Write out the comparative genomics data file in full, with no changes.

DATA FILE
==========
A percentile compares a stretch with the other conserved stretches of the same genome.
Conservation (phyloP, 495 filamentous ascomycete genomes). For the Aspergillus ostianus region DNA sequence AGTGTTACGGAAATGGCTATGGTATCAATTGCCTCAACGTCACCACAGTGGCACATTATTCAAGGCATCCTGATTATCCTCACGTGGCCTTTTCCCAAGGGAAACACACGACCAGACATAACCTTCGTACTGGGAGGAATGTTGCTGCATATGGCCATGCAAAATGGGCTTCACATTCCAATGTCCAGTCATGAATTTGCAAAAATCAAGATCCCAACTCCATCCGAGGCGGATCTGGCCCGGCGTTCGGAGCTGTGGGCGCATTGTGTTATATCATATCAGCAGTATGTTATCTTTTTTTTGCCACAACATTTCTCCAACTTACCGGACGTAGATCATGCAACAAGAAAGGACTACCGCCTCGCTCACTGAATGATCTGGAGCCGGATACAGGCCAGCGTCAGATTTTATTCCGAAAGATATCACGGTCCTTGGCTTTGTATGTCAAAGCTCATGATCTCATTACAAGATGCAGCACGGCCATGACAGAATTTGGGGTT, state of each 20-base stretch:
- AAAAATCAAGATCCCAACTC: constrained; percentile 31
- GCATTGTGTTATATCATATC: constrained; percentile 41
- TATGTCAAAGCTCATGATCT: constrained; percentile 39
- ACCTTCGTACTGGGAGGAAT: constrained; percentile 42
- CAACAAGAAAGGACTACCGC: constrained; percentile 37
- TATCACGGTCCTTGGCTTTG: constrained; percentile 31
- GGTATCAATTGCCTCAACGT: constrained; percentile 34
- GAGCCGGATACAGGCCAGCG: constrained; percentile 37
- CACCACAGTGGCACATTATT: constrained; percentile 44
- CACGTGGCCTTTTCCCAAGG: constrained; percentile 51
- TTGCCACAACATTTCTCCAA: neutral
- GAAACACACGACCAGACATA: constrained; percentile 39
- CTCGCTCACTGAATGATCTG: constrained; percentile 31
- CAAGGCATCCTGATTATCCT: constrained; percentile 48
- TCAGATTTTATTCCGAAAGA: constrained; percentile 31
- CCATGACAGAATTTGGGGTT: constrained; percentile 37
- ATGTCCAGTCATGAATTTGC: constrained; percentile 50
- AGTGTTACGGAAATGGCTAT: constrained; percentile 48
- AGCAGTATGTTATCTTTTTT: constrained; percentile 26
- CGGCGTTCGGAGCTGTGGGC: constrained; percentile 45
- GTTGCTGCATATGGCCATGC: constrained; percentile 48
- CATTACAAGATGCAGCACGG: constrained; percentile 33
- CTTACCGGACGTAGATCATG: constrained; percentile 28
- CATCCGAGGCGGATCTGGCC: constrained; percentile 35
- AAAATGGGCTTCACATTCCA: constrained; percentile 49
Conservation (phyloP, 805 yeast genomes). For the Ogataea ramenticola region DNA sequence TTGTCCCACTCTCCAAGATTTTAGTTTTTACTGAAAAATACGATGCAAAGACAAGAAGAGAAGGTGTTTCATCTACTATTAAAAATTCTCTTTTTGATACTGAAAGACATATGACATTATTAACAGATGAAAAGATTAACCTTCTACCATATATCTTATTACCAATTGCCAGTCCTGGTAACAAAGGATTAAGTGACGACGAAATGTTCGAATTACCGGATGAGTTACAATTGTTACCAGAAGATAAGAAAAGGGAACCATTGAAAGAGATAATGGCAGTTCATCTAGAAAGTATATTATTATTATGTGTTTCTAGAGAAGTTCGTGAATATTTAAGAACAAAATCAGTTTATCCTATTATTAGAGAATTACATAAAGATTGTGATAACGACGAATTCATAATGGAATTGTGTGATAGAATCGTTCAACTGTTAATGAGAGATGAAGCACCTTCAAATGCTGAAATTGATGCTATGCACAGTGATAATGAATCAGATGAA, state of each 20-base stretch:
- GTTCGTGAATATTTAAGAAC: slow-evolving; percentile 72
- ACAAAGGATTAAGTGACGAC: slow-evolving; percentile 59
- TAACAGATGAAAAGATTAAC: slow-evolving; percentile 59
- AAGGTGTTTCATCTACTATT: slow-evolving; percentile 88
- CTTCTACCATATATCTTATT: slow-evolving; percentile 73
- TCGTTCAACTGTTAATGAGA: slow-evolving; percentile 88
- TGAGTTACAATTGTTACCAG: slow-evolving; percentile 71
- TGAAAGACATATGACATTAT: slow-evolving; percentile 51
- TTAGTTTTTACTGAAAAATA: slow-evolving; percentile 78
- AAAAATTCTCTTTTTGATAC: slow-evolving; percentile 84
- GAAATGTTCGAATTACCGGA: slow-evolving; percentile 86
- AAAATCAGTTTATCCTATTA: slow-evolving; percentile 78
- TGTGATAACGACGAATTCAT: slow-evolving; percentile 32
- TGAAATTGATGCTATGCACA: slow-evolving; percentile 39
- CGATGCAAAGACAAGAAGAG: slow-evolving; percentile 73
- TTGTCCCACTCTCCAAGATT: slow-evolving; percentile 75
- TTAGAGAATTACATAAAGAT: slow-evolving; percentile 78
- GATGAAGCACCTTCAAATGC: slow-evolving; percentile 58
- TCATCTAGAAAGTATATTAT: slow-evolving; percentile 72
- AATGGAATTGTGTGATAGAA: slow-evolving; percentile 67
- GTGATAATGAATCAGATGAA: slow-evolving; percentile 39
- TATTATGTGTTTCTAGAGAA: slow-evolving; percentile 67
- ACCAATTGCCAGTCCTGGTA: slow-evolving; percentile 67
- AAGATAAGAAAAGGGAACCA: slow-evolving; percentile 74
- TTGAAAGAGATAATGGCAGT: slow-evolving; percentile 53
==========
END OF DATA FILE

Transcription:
A percentile compares a stretch with the other conserved stretches of the same genome.
Conservation (phyloP, 495 filamentous ascomycete genomes). For the Aspergillus ostianus region DNA sequence AGTGTTACGGAAATGGCTATGGTATCAATTGCCTCAACGTCACCACAGTGGCACATTATTCAAGGCATCCTGATTATCCTCACGTGGCCTTTTCCCAAGGGAAACACACGACCAGACATAACCTTCGTACTGGGAGGAATGTTGCTGCATATGGCCATGCAAAATGGGCTTCACATTCCAATGTCCAGTCATGAATTTGCAAAAATCAAGATCCCAACTCCATCCGAGGCGGATCTGGCCCGGCGTTCGGAGCTGTGGGCGCATTGTGTTATATCATATCAGCAGTATGTTATCTTTTTTTTGCCACAACATTTCTCCAACTTACCGGACGTAGATCATGCAACAAGAAAGGACTACCGCCTCGCTCACTGAATGATCTGGAGCCGGATACAGGCCAGCGTCAGATTTTATTCCGAAAGATATCACGGTCCTTGGCTTTGTATGTCAAAGCTCATGATCTCATTACAAGATGCAGCACGGCCATGACAGAATTTGGGGTT, state of each 20-base stretch:
- AAAAATCAAGATCCCAACTC: constrained; percentile 31
- GCATTGTGTTATATCATATC: constrained; percentile 41
- TATGTCAAAGCTCATGATCT: constrained; percentile 39
- ACCTTCGTACTGGGAGGAAT: constrained; percentile 42
- CAACAAGAAAGGACTACCGC: constrained; percentile 37
- TATCACGGTCCTTGGCTTTG: constrained; percentile 31
- GGTATCAATTGCCTCAACGT: constrained; percentile 34
- GAGCCGGATACAGGCCAGCG: constrained; percentile 37
- CACCACAGTGGCACATTATT: constrained; percentile 44
- CACGTGGCCTTTTCCCAAGG: constrained; percentile 51
- TTGCCACAACATTTCTCCAA: neutral
- GAAACACACGACCAGACATA: constrained; percentile 39
- CTCGCTCACTGAATGATCTG: constrained; percentile 31
- CAAGGCATCCTGATTATCCT: constrained; percentile 48
- TCAGATTTTATTCCGAAAGA: constrained; percentile 31
- CCATGACAGAATTTGGGGTT: constrained; percentile 37
- ATGTCCAGTCATGAATTTGC: constrained; percentile 50
- AGTGTTACGGAAATGGCTAT: constrained; percentile 48
- AGCAGTATGTTATCTTTTTT: constrained; percentile 26
- CGGCGTTCGGAGCTGTGGGC: constrained; percentile 45
- GTTGCTGCATATGGCCATGC: constrained; percentile 48
- CATTACAAGATGCAGCACGG: constrained; percentile 33
- CTTACCGGACGTAGATCATG: constrained; percentile 28
- CATCCGAGGCGGATCTGGCC: constrained; percentile 35
- AAAATGGGCTTCACATTCCA: constrained; percentile 49
Conservation (phyloP, 805 yeast genomes). For the Ogataea ramenticola region DNA sequence TTGTCCCACTCTCCAAGATTTTAGTTTTTACTGAAAAATACGATGCAAAGACAAGAAGAGAAGGTGTTTCATCTACTATTAAAAATTCTCTTTTTGATACTGAAAGACATATGACATTATTAACAGATGAAAAGATTAACCTTCTACCATATATCTTATTACCAATTGCCAGTCCTGGTAACAAAGGATTAAGTGACGACGAAATGTTCGAATTACCGGATGAGTTACAATTGTTACCAGAAGATAAGAAAAGGGAACCATTGAAAGAGATAATGGCAGTTCATCTAGAAAGTATATTATTATTATGTGTTTCTAGAGAAGTTCGTGAATATTTAAGAACAAAATCAGTTTATCCTATTATTAGAGAATTACATAAAGATTGTGATAACGACGAATTCATAATGGAATTGTGTGATAGAATCGTTCAACTGTTAATGAGAGATGAAGCACCTTCAAATGCTGAAATTGATGCTATGCACAGTGATAATGAATCAGATGAA, state of each 20-base stretch:
- GTTCGTGAATATTTAAGAAC: slow-evolving; percentile 72
- ACAAAGGATTAAGTGACGAC: slow-evolving; percentile 59
- TAACAGATGAAAAGATTAAC: slow-evolving; percentile 59
- AAGGTGTTTCATCTACTATT: slow-evolving; percentile 88
- CTTCTACCATATATCTTATT: slow-evolving; percentile 73
- TCGTTCAACTGTTAATGAGA: slow-evolving; percentile 88
- TGAGTTACAATTGTTACCAG: slow-evolving; percentile 71
- TGAAAGACATATGACATTAT: slow-evolving; percentile 51
- TTAGTTTTTACTGAAAAATA: slow-evolving; percentile 78
- AAAAATTCTCTTTTTGATAC: slow-evolving; percentile 84
- GAAATGTTCGAATTACCGGA: slow-evolving; percentile 86
- AAAATCAGTTTATCCTATTA: slow-evolving; percentile 78
- TGTGATAACGACGAATTCAT: slow-evolving; percentile 32
- TGAAATTGATGCTATGCACA: slow-evolving; percentile 39
- CGATGCAAAGACAAGAAGAG: slow-evolving; percentile 73
- TTGTCCCACTCTCCAAGATT: slow-evolving; percentile 75
- TTAGAGAATTACATAAAGAT: slow-evolving; percentile 78
- GATGAAGCACCTTCAAATGC: slow-evolving; percentile 58
- TCATCTAGAAAGTATATTAT: slow-evolving; percentile 72
- AATGGAATTGTGTGATAGAA: slow-evolving; percentile 67
- GTGATAATGAATCAGATGAA: slow-evolving; percentile 39
- TATTATGTGTTTCTAGAGAA: slow-evolving; percentile 67
- ACCAATTGCCAGTCCTGGTA: slow-evolving; percentile 67
- AAGATAAGAAAAGGGAACCA: slow-evolving; percentile 74
- TTGAAAGAGATAATGGCAGT: slow-evolving; percentile 53